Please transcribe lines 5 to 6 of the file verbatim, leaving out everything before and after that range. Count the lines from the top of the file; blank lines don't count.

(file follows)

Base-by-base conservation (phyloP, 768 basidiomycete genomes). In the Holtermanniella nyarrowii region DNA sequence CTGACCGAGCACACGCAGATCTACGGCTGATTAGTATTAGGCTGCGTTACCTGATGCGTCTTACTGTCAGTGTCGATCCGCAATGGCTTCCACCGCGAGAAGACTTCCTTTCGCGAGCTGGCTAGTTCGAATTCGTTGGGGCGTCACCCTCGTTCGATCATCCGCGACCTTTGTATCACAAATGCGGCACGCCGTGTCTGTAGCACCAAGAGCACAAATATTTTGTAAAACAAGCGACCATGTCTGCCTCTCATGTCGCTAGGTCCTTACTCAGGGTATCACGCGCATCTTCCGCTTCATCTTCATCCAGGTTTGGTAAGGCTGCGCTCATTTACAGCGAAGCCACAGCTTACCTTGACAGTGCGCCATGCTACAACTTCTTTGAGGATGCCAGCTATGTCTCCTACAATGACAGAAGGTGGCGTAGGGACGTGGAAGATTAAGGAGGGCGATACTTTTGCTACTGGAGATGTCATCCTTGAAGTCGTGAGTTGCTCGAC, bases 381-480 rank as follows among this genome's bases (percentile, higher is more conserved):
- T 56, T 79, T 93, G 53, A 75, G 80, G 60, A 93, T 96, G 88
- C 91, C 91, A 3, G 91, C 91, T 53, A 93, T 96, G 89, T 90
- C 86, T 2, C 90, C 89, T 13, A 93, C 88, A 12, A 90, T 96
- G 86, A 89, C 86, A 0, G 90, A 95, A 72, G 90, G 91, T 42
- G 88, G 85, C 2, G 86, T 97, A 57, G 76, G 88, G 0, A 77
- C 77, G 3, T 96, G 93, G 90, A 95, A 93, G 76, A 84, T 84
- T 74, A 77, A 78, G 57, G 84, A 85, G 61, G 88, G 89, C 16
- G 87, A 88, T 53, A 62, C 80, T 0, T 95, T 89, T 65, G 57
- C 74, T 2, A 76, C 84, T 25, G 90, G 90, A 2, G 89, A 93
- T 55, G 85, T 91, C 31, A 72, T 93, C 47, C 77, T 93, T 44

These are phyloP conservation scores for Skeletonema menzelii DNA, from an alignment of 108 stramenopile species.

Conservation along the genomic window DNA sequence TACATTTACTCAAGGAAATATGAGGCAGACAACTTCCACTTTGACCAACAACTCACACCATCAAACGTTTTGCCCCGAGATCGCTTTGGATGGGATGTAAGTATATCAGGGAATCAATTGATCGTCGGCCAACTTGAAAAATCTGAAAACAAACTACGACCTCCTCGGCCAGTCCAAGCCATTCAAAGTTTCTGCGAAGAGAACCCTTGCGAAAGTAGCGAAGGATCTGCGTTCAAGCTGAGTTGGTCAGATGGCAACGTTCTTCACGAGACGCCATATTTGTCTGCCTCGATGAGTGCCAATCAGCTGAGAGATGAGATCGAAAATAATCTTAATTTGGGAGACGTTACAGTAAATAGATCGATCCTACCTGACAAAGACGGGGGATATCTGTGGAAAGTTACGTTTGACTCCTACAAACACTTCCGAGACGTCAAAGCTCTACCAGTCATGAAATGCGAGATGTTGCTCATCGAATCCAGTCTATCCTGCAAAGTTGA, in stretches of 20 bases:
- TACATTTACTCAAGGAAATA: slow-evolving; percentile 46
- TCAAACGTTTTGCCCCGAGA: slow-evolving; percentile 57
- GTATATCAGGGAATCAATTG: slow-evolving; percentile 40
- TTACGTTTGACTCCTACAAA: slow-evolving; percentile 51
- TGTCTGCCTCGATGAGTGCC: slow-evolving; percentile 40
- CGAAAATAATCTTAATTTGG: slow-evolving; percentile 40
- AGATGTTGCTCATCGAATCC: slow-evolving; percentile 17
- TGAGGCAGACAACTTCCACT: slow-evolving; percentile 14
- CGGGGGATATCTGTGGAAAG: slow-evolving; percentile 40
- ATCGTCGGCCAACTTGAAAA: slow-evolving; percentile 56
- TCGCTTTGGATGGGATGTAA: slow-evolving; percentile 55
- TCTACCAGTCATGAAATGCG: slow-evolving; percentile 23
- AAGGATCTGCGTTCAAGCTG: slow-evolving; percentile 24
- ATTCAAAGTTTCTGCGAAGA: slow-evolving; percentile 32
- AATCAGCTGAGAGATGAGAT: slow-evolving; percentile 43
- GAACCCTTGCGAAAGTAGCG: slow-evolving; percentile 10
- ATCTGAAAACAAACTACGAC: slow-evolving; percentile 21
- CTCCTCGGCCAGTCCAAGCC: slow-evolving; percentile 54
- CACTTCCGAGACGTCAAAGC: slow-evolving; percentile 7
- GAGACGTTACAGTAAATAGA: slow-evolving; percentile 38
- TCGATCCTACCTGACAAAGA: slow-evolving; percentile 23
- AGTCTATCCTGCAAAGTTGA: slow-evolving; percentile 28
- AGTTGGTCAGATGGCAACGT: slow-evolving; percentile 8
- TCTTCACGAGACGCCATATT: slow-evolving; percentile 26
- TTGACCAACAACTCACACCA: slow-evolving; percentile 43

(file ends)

- G 86, A 89, C 86, A 0, G 90, A 95, A 72, G 90, G 91, T 42
- G 88, G 85, C 2, G 86, T 97, A 57, G 76, G 88, G 0, A 77